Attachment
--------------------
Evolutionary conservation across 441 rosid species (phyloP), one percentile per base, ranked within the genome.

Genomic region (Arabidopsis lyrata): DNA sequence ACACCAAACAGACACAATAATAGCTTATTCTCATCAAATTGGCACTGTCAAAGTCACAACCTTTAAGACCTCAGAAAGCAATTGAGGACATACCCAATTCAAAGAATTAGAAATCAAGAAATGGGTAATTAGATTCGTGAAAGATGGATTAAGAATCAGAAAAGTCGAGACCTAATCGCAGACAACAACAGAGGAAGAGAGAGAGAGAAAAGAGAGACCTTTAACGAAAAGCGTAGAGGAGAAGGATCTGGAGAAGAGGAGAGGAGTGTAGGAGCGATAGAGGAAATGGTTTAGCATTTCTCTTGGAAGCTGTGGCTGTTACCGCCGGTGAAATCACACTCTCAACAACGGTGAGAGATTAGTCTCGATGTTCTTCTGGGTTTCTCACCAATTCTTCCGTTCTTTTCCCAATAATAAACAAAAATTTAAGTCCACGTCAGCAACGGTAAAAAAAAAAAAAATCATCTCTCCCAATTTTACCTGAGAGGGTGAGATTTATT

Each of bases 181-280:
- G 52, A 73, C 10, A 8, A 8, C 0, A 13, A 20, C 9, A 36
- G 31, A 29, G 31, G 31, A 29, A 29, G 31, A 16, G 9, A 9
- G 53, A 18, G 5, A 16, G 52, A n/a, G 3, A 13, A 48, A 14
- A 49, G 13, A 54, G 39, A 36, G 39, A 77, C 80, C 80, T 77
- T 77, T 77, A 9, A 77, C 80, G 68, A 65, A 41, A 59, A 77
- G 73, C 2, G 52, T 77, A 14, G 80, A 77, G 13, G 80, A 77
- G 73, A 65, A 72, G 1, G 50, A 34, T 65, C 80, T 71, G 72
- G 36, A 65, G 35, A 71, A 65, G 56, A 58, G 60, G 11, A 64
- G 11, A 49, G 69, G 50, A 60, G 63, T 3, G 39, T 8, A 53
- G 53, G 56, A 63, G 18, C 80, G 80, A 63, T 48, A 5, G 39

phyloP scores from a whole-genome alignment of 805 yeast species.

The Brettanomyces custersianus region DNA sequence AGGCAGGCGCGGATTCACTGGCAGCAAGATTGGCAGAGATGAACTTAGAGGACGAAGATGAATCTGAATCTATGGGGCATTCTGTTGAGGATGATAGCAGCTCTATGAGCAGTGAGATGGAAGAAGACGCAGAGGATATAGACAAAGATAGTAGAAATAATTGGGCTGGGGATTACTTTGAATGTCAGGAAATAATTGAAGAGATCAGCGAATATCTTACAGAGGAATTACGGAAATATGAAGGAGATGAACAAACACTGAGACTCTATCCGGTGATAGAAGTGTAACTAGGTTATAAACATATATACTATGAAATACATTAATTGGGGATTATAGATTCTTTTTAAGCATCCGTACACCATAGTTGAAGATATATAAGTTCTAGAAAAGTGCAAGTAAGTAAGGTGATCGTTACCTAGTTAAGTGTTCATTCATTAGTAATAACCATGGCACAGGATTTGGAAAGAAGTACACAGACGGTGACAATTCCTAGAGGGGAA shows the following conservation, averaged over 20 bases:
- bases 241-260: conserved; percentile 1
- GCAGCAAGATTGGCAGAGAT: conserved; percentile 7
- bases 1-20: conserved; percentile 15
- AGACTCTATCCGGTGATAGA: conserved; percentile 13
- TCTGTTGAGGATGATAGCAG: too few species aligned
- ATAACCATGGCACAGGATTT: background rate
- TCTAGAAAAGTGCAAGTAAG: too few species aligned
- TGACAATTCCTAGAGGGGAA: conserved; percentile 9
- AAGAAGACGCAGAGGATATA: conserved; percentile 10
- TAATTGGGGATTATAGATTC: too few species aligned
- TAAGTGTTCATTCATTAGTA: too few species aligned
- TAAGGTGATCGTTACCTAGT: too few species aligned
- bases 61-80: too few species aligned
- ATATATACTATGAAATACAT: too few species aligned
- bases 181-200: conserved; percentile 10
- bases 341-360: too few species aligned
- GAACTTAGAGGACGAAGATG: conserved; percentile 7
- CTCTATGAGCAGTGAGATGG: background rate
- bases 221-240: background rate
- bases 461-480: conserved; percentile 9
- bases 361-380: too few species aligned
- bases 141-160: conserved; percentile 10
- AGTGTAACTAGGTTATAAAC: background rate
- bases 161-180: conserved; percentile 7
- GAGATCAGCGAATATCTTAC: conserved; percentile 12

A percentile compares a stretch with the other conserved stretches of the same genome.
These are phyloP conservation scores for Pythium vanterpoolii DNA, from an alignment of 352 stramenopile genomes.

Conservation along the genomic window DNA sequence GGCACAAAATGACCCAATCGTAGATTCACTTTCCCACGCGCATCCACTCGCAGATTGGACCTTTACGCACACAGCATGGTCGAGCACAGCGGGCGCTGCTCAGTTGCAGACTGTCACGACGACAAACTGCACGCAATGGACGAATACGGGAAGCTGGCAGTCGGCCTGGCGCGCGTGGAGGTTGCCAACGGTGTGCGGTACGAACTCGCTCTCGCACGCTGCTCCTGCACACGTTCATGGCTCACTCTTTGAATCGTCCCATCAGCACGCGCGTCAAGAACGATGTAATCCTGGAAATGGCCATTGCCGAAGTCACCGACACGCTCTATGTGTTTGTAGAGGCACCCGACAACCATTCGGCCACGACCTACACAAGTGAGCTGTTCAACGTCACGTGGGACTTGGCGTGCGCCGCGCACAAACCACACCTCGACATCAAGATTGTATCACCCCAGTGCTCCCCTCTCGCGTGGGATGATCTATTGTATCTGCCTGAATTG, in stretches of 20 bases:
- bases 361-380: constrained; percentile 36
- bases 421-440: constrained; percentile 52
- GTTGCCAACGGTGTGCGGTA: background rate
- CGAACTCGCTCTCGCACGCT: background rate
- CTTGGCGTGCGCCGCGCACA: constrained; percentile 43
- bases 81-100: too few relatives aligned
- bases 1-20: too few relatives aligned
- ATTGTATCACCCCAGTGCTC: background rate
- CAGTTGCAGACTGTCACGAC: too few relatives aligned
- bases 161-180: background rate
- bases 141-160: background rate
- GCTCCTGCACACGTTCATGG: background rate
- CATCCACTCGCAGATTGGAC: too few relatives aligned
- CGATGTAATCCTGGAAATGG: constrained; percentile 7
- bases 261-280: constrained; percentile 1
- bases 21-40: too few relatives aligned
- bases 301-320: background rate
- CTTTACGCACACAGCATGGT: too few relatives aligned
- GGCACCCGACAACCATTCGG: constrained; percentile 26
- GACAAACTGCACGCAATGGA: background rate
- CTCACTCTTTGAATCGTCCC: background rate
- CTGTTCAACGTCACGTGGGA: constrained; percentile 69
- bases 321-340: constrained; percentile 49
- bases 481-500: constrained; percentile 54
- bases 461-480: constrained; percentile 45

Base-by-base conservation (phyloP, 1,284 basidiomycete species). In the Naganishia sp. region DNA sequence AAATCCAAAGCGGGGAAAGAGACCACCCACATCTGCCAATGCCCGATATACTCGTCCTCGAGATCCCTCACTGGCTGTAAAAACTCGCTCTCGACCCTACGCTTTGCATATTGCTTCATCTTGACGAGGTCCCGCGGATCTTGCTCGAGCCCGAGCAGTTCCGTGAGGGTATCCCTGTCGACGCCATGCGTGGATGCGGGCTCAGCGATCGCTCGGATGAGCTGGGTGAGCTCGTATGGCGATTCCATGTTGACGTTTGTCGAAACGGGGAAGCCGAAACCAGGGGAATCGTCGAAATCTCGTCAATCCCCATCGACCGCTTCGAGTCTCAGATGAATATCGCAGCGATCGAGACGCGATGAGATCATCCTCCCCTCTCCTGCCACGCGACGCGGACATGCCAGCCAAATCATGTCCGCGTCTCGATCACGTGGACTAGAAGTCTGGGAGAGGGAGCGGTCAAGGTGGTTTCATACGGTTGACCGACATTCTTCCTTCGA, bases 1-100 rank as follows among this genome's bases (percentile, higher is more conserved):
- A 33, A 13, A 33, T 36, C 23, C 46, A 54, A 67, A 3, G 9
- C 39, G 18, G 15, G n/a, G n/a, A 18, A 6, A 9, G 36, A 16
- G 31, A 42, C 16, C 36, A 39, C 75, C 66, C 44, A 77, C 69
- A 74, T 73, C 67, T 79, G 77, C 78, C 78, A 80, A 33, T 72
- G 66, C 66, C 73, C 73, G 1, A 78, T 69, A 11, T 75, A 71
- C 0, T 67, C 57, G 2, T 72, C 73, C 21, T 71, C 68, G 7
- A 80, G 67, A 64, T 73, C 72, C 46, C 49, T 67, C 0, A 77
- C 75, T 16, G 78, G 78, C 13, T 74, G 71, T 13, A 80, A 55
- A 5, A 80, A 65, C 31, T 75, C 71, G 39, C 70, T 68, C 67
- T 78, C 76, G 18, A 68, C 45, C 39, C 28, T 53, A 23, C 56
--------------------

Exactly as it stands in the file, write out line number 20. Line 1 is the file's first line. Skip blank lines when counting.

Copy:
- TCTGTTGAGGATGATAGCAG: too few species aligned